On a somewhat related note, I spent the remainder of last week runninng easy after my Saturday Oct. 3rd race. I ran:
Sun - 5 jog
Mon - 5 jog
Tues - 7 easy, but didn't have to jog, 5 x 100
Wed - 7, with the middle 3 at Tinman Tempo effort, 5 x 100
Thurs - 3 miles easy
Fri - Tinman workout of 1.5 mile warmup with 5k paced striders, 3 x 1 mile at 6:17, 6:16, 6:18; 3 x 3/4 mile at 4:17, 4:17, 4:16; 3 x 1/4 mile at 74, 74, 74; 2 mile cooldown jog. The weather here had cooled off, but warm, wet, and muggy conditions came back just for this run, which made me extremely dehydrated because I was out there for so long without water. Each repeat had a 1/4 mile jog after it. Essentially, I had a 2 minute recovery on the miles, 3:30 on the 3/4's (these were hard for me), and about 1:1 time recovery on the 1/4's. There was very little left in the tank for the 1/4's. Hard workout for me because I suffer greatly in humid conditions. Side note: I am going to the doctor next month (albeit too late to matter) to explain that I believe that I am sweating too much. The summer weather absolutely drainned me every day. There were many days that I had to take wadded up newspaper to dry out my sopping wet shoes from my own sweat. Thinking back, I always sweated a lot in comparison to my teammates, but I can never remember sweating as much as I currently do. BTW, I'm 6 foot even and about 180lbs (always have been a big guy).
Sat - 7 miles slow
Sun - 11.5 miles, with the first mile at around 8 minutes, the last 1.5 around about 8 minute pace, and the middle 9 in around 61 minutes (6:45 - 6:50 pace). I wouldn't have run this fast on my own, but I ran with a college buddy who is getting back into shape and can probably run about 16:30 for the 5k currently.
The plan is very slow 5 today, then the Tinman workout of 6 x 1/2 mile at CV pace + 2 x 1/2 at 3k pace + striders on Tuesday. An hour easy Wed, 5 easy Thursday, and just a little running Friday before tackling a 5k that should be fairly "normal" Saturday morning.
Thanks for all of the well wishes and constructive comments.
Posted: Mon Oct 12, 2009 10:24 pm
[QUOTE=mathwiz1;8321] Side note: I am going to the doctor next month (albeit too late to matter) to explain that I believe that I am sweating too much. The summer weather absolutely drainned me every day. There were many days that I had to take wadded up newspaper to dry out my sopping wet shoes from my own sweat. Thinking back, I always sweated a lot in comparison to my teammates, but I can never remember sweating as much as I currently do. BTW, I'm 6 foot even and about 180lbs (always have been a big guy).
Unless you're seeing someone knowledgeable in sports medicine (and endurance sports specifically), don't be surprised if you hear "Hmmm...it's really hot and humid out...you're exercising long and relatively hard...and you're sweating alot...so what's the problem?" I'd be more concerned if you weren't sweating enough, but if you do suspect there is an underlying medical problem with your sweat rate then don't hesitate to seek medical counsel. Nevertheless, mainstream medicine isn't entirely in tune with the needs of high level competitive endurance athletes for a few reasons. Most of the studies in medical and ex phys journals use "untrained college students" as experimental subjects and endurance sports are still a relatively new phenomenon.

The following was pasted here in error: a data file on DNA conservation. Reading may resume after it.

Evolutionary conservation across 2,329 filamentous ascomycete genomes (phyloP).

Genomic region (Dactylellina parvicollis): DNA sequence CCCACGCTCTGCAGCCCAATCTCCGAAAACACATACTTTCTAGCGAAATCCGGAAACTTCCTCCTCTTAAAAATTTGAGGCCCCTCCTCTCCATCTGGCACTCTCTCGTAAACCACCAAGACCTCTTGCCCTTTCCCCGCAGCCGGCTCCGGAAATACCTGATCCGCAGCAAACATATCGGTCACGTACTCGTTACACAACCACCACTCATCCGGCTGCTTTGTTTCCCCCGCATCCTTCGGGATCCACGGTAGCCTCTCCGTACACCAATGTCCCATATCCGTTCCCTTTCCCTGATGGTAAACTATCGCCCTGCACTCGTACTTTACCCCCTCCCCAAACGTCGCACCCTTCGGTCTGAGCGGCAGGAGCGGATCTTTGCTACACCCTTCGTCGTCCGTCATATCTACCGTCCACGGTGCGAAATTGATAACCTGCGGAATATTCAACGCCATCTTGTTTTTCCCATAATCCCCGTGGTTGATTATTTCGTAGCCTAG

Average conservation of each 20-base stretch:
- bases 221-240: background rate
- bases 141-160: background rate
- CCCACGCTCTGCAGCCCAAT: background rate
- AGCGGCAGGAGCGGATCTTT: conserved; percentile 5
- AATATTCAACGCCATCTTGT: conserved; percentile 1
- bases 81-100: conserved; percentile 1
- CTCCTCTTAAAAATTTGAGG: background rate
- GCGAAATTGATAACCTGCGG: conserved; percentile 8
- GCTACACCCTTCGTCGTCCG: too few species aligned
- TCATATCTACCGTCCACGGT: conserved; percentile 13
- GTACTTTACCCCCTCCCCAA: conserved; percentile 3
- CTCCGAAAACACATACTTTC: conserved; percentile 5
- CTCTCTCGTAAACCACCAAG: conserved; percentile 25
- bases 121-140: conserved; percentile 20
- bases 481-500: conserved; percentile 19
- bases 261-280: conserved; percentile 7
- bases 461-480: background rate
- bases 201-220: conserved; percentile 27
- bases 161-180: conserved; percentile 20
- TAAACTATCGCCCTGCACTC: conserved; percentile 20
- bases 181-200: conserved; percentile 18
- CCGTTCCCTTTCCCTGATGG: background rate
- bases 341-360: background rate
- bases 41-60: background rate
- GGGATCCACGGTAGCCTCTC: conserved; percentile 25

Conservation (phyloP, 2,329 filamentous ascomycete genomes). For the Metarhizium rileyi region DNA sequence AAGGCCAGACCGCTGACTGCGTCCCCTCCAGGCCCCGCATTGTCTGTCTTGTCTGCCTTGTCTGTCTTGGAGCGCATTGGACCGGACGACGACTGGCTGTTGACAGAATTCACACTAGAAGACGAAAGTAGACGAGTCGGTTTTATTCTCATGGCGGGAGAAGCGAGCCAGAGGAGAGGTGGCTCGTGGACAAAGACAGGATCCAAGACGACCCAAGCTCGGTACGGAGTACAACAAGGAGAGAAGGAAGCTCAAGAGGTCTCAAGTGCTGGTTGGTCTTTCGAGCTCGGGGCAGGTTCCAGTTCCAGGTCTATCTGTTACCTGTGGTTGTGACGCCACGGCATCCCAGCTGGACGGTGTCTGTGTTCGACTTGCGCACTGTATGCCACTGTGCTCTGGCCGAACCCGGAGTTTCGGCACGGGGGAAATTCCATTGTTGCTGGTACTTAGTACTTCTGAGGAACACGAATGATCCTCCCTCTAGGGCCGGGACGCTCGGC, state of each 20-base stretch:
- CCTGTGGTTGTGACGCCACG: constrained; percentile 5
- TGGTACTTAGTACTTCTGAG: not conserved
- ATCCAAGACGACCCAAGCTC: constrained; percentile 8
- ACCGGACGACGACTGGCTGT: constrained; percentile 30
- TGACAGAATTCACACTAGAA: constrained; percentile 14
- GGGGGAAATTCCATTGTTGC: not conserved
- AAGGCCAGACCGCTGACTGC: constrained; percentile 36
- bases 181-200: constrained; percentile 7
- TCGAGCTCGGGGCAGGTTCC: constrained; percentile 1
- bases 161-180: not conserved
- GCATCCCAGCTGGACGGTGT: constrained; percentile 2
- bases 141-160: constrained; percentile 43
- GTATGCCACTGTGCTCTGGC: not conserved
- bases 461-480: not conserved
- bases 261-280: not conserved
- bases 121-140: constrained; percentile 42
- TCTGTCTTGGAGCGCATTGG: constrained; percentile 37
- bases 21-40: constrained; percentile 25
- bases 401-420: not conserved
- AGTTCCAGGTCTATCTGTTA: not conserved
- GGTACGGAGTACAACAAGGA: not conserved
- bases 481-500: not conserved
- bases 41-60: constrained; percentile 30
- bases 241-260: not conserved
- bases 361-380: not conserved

I think the more important line of inquiry is WHAT are you sweating out and in what amounts. The only way to definitively find out is to have your sweat analyzed by a lab, but labs with that capability are hard to find and that service is not cheap. Alternatively, you might be able to inquire at some ex phys departments at your state universities and see if they need any experimental subjects for any ongoing studies.
Posted: Sat Oct 17, 2009 1:18 pm
Ap - All good points about the sweating issue. I have several weeks to figure it out since work has me by the toes at the moment. When the weather cools here (such as it has today with highs in the 50's) my earlier comment doesn't seem relevant; however, in the spring and summer of 2010, I'll face it again. Your words will be held with high regard and I'll keep you informed.
Today I raced a 5k, and I need some thoughts. There is nothing too new here, as I ran 18:06 and failed to eek out the last 8-10 seconds that I really wanted. Actually, being about 17:40 by now would be optimal, but the time was MUCH better than what I thought I would run considering mile 1 was run in 6:01!
So I decided to mentally block this fact out and try to push mile 2. The result? 5:57 (11:58) - seeing as how I knew the last mile would be fast, I new that today had to be an 18:25 day, but I somehow gutted out a 5:35 last mile to finish MUCH closer to sub 18 than the first 2/3 of the race would have predicted.